He said the company is not picky on the specifications of the space, as long as it’s in the range of 2,000 to 5,000 square feet and in a location toward the center of a particular neighborhood, so that Jokr delivery bikers can more quickly reach customers. “The focus for us is away from the foot traffic and really maximizing the ability to serve the local community,” he said. So far, he said, Jokr has 10 open locations in New York City, but he said, “we have at least double that either signed or in the pipeline.”
1520, another quick-delivery company with 7 locations in New York and 2 in Chicago, has leased spaces previously occupied by Lululemon and Blue Apron, according to co-founder Musheg Saakyan. Gorillas, meanwhile, told Modern Retail that it has 11 locations (which it calls warehouses) in New York.
Tom DiTrani, vp of U.S. real estate at the quick grocer Buyk, said in an email to Modern Retail that Buyk has “close to 20 leases signed” in New York and has “aggressive targets set for the remainder of the year.” He said Buyk has taken spaces from “a variety of former retailers, including those that filed bankruptcy in 2020 like New York & Company.”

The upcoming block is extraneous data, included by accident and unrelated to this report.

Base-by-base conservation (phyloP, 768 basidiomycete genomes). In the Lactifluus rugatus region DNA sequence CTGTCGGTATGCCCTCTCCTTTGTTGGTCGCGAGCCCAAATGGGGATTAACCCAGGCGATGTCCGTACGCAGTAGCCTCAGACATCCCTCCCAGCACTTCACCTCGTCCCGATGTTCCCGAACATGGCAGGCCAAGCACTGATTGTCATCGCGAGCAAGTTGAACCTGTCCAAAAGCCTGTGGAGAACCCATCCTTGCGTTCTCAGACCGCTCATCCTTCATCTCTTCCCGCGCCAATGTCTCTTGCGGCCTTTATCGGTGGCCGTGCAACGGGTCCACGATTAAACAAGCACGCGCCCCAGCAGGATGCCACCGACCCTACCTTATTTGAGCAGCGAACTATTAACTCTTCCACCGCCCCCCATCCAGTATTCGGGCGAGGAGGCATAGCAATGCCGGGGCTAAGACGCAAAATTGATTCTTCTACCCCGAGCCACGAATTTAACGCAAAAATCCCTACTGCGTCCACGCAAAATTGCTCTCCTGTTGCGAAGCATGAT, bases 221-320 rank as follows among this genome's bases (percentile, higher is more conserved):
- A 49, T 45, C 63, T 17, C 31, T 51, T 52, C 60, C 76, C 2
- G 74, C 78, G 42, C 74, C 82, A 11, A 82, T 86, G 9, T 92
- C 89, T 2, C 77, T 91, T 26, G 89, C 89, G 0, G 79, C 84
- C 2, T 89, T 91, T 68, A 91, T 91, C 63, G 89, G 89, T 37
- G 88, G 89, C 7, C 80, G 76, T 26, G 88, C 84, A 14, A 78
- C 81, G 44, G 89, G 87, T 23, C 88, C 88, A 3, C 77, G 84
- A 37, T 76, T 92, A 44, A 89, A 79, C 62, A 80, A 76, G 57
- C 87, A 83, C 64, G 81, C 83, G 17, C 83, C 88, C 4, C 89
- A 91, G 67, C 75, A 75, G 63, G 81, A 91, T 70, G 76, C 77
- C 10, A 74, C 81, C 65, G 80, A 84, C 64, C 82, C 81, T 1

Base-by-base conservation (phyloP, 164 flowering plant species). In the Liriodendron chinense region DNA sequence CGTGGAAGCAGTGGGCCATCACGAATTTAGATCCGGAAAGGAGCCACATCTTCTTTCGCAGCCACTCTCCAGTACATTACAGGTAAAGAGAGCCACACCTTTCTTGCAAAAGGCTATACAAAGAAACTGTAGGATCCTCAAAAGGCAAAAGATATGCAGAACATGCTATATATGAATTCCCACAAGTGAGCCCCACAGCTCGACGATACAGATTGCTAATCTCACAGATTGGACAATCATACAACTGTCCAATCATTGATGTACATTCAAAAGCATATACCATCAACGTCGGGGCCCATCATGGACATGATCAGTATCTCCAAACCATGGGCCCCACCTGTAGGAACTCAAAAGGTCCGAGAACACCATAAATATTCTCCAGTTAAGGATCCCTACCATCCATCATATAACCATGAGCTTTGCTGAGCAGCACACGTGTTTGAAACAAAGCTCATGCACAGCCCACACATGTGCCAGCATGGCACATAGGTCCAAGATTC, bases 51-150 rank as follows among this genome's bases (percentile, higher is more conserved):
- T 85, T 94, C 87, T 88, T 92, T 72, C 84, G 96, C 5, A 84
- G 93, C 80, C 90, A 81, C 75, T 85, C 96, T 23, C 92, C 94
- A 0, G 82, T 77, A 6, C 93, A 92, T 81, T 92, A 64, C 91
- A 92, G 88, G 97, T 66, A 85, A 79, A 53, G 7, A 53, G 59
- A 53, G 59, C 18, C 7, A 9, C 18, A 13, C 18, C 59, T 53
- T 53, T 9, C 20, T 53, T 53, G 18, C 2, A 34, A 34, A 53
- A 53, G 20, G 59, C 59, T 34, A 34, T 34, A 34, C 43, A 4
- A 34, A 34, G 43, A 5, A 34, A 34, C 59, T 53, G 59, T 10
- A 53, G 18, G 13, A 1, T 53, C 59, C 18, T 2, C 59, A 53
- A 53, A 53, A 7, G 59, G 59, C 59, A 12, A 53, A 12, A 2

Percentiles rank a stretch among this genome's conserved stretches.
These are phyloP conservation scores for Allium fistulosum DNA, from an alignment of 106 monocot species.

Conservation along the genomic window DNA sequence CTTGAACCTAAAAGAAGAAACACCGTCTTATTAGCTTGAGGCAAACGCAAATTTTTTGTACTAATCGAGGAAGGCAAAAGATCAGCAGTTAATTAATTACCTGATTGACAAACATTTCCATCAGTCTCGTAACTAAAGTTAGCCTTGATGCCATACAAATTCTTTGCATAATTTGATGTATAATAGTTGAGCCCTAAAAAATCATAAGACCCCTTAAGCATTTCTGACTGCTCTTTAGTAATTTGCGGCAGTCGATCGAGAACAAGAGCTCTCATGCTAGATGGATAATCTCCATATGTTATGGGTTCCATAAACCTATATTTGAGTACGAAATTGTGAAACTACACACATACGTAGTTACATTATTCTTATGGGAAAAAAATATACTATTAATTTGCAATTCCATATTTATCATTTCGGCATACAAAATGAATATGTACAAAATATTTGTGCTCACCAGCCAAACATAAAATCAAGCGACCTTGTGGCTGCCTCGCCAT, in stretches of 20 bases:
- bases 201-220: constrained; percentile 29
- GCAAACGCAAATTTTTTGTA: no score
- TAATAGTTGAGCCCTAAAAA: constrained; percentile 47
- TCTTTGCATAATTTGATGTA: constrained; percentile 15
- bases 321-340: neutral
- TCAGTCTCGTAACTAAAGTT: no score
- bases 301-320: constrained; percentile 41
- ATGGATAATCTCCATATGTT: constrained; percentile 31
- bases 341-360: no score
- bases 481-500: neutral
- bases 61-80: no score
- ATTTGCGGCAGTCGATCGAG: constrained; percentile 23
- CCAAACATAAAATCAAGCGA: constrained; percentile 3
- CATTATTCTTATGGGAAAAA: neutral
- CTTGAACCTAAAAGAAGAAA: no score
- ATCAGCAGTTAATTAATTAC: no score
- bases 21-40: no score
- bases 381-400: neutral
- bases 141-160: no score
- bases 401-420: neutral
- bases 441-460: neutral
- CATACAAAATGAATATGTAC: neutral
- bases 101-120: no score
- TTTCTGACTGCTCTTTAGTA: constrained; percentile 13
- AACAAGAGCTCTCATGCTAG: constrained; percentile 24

One thing the company considers often is bike storage. Though Buyk can store bikes inside, he said the company “prefer[s] to have an option to store them outside the space, which creates efficiency for our operations.”
These grocery services, by nature of their businesses, have to constantly shuttle workers in and out of their storefronts in order to deliver groceries. If it’s a busy building, that can potentially create bottlenecks for other tenants.
“I think what’s going to be interesting with these brands as they come into focus, is they will likely present challenges in the retail context where you have delivery bicyclists just coming in and out of spaces that aren’t necessarily designed for that,” said Richter. “You constantly have 5-10 bicyclists sitting outside,” and “it’s just congestion on sidewalks etcetera that weren’t designed for that kind of ingress and egress.”
Yet quick-delivery grocers are also accelerating a change in what it means to own a retail storefront in a city. Especially since the pandemic, some former brick-and-mortar grocery retailers have already turned themselves into dark stores — grocery stores that prohibit walk-in customers, and are instead geared toward fulfilling delivery orders — and, in more industrialized areas, companies have opened up large ghost kitchens to deliver food to and from third-party delivery apps.
Because of how rapidly quick-delivery groceries are growing, that model is getting an extra boost; dark storefronts are becoming an increasingly common feature of major cities.
“I think it’s a new reality,” said Jokr’s Levene, who said that, given how much the pandemic has boosted the popularity of online-only businesses, he expected more types of companies to embrace the model — which would mean more dark storefronts dotting cities and suburbs in the near future.